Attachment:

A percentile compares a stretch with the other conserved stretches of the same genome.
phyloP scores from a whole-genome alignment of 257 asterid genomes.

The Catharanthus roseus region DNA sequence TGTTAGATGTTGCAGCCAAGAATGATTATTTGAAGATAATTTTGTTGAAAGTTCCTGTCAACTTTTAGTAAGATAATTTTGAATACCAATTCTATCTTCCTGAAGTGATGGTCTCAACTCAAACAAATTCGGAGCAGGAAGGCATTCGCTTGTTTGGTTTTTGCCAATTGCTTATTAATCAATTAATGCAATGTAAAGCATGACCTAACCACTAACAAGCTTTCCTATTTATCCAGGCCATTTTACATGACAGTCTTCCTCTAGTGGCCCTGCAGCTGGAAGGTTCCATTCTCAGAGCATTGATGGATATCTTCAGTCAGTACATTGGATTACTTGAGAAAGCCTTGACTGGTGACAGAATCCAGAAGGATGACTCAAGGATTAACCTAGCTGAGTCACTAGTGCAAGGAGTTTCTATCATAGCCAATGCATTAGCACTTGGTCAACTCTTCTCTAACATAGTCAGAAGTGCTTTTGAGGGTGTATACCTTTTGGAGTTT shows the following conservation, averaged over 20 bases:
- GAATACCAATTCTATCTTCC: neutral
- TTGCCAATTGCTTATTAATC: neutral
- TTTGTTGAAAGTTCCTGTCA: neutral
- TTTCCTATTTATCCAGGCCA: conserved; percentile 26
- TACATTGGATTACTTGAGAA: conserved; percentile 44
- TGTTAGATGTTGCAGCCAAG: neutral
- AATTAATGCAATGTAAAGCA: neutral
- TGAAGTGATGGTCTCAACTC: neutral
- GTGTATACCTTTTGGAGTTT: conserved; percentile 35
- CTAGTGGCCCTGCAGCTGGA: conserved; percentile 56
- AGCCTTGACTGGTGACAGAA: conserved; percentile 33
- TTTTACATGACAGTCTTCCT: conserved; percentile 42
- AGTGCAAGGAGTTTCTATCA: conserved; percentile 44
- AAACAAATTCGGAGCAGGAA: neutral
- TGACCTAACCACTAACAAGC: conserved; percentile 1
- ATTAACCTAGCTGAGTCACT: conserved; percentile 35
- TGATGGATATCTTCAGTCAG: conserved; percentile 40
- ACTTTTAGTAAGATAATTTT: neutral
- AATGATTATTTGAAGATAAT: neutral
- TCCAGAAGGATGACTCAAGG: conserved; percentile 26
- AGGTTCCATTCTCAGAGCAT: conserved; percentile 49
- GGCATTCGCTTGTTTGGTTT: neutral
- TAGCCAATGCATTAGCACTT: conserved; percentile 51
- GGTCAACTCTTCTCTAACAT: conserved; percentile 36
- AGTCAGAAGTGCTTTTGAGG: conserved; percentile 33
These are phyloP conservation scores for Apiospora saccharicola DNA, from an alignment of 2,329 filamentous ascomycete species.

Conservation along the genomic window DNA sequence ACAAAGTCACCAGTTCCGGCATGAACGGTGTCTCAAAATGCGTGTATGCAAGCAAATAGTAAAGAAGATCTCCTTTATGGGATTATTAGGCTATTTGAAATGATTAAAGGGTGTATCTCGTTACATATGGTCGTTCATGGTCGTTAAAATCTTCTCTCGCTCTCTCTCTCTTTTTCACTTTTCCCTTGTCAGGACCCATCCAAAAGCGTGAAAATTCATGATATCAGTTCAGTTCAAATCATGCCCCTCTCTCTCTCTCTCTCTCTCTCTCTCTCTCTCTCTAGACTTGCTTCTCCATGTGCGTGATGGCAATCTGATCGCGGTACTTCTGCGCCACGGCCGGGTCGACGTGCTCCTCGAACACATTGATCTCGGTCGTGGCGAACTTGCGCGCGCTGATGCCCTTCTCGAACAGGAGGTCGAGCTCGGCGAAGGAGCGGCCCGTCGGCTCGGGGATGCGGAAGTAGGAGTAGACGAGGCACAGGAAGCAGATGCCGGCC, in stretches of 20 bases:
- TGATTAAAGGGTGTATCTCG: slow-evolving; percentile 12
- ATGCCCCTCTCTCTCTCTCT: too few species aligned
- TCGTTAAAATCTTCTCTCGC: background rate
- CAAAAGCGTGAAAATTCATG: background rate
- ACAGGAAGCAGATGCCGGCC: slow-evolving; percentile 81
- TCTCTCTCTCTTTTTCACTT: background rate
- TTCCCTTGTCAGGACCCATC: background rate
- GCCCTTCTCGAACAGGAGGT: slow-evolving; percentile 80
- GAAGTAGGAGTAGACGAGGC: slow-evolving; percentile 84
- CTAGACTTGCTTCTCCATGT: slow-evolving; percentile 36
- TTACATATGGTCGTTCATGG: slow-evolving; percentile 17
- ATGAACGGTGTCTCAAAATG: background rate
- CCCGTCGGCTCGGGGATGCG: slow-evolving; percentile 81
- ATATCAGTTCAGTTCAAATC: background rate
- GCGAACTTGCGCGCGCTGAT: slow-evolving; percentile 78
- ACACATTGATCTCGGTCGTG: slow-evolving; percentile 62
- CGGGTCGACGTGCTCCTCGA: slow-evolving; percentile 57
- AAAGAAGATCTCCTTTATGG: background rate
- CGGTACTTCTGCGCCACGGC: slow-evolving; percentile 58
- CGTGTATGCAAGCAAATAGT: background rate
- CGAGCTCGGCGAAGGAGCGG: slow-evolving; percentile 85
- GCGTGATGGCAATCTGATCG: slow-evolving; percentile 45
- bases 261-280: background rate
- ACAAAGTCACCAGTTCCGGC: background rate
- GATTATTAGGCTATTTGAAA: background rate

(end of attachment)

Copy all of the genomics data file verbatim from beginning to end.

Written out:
A percentile compares a stretch with the other conserved stretches of the same genome.
phyloP scores from a whole-genome alignment of 257 asterid genomes.

The Catharanthus roseus region DNA sequence TGTTAGATGTTGCAGCCAAGAATGATTATTTGAAGATAATTTTGTTGAAAGTTCCTGTCAACTTTTAGTAAGATAATTTTGAATACCAATTCTATCTTCCTGAAGTGATGGTCTCAACTCAAACAAATTCGGAGCAGGAAGGCATTCGCTTGTTTGGTTTTTGCCAATTGCTTATTAATCAATTAATGCAATGTAAAGCATGACCTAACCACTAACAAGCTTTCCTATTTATCCAGGCCATTTTACATGACAGTCTTCCTCTAGTGGCCCTGCAGCTGGAAGGTTCCATTCTCAGAGCATTGATGGATATCTTCAGTCAGTACATTGGATTACTTGAGAAAGCCTTGACTGGTGACAGAATCCAGAAGGATGACTCAAGGATTAACCTAGCTGAGTCACTAGTGCAAGGAGTTTCTATCATAGCCAATGCATTAGCACTTGGTCAACTCTTCTCTAACATAGTCAGAAGTGCTTTTGAGGGTGTATACCTTTTGGAGTTT shows the following conservation, averaged over 20 bases:
- GAATACCAATTCTATCTTCC: neutral
- TTGCCAATTGCTTATTAATC: neutral
- TTTGTTGAAAGTTCCTGTCA: neutral
- TTTCCTATTTATCCAGGCCA: conserved; percentile 26
- TACATTGGATTACTTGAGAA: conserved; percentile 44
- TGTTAGATGTTGCAGCCAAG: neutral
- AATTAATGCAATGTAAAGCA: neutral
- TGAAGTGATGGTCTCAACTC: neutral
- GTGTATACCTTTTGGAGTTT: conserved; percentile 35
- CTAGTGGCCCTGCAGCTGGA: conserved; percentile 56
- AGCCTTGACTGGTGACAGAA: conserved; percentile 33
- TTTTACATGACAGTCTTCCT: conserved; percentile 42
- AGTGCAAGGAGTTTCTATCA: conserved; percentile 44
- AAACAAATTCGGAGCAGGAA: neutral
- TGACCTAACCACTAACAAGC: conserved; percentile 1
- ATTAACCTAGCTGAGTCACT: conserved; percentile 35
- TGATGGATATCTTCAGTCAG: conserved; percentile 40
- ACTTTTAGTAAGATAATTTT: neutral
- AATGATTATTTGAAGATAAT: neutral
- TCCAGAAGGATGACTCAAGG: conserved; percentile 26
- AGGTTCCATTCTCAGAGCAT: conserved; percentile 49
- GGCATTCGCTTGTTTGGTTT: neutral
- TAGCCAATGCATTAGCACTT: conserved; percentile 51
- GGTCAACTCTTCTCTAACAT: conserved; percentile 36
- AGTCAGAAGTGCTTTTGAGG: conserved; percentile 33
These are phyloP conservation scores for Apiospora saccharicola DNA, from an alignment of 2,329 filamentous ascomycete species.

Conservation along the genomic window DNA sequence ACAAAGTCACCAGTTCCGGCATGAACGGTGTCTCAAAATGCGTGTATGCAAGCAAATAGTAAAGAAGATCTCCTTTATGGGATTATTAGGCTATTTGAAATGATTAAAGGGTGTATCTCGTTACATATGGTCGTTCATGGTCGTTAAAATCTTCTCTCGCTCTCTCTCTCTTTTTCACTTTTCCCTTGTCAGGACCCATCCAAAAGCGTGAAAATTCATGATATCAGTTCAGTTCAAATCATGCCCCTCTCTCTCTCTCTCTCTCTCTCTCTCTCTCTCTCTAGACTTGCTTCTCCATGTGCGTGATGGCAATCTGATCGCGGTACTTCTGCGCCACGGCCGGGTCGACGTGCTCCTCGAACACATTGATCTCGGTCGTGGCGAACTTGCGCGCGCTGATGCCCTTCTCGAACAGGAGGTCGAGCTCGGCGAAGGAGCGGCCCGTCGGCTCGGGGATGCGGAAGTAGGAGTAGACGAGGCACAGGAAGCAGATGCCGGCC, in stretches of 20 bases:
- TGATTAAAGGGTGTATCTCG: slow-evolving; percentile 12
- ATGCCCCTCTCTCTCTCTCT: too few species aligned
- TCGTTAAAATCTTCTCTCGC: background rate
- CAAAAGCGTGAAAATTCATG: background rate
- ACAGGAAGCAGATGCCGGCC: slow-evolving; percentile 81
- TCTCTCTCTCTTTTTCACTT: background rate
- TTCCCTTGTCAGGACCCATC: background rate
- GCCCTTCTCGAACAGGAGGT: slow-evolving; percentile 80
- GAAGTAGGAGTAGACGAGGC: slow-evolving; percentile 84
- CTAGACTTGCTTCTCCATGT: slow-evolving; percentile 36
- TTACATATGGTCGTTCATGG: slow-evolving; percentile 17
- ATGAACGGTGTCTCAAAATG: background rate
- CCCGTCGGCTCGGGGATGCG: slow-evolving; percentile 81
- ATATCAGTTCAGTTCAAATC: background rate
- GCGAACTTGCGCGCGCTGAT: slow-evolving; percentile 78
- ACACATTGATCTCGGTCGTG: slow-evolving; percentile 62
- CGGGTCGACGTGCTCCTCGA: slow-evolving; percentile 57
- AAAGAAGATCTCCTTTATGG: background rate
- CGGTACTTCTGCGCCACGGC: slow-evolving; percentile 58
- CGTGTATGCAAGCAAATAGT: background rate
- CGAGCTCGGCGAAGGAGCGG: slow-evolving; percentile 85
- GCGTGATGGCAATCTGATCG: slow-evolving; percentile 45
- bases 261-280: background rate
- ACAAAGTCACCAGTTCCGGC: background rate
- GATTATTAGGCTATTTGAAA: background rate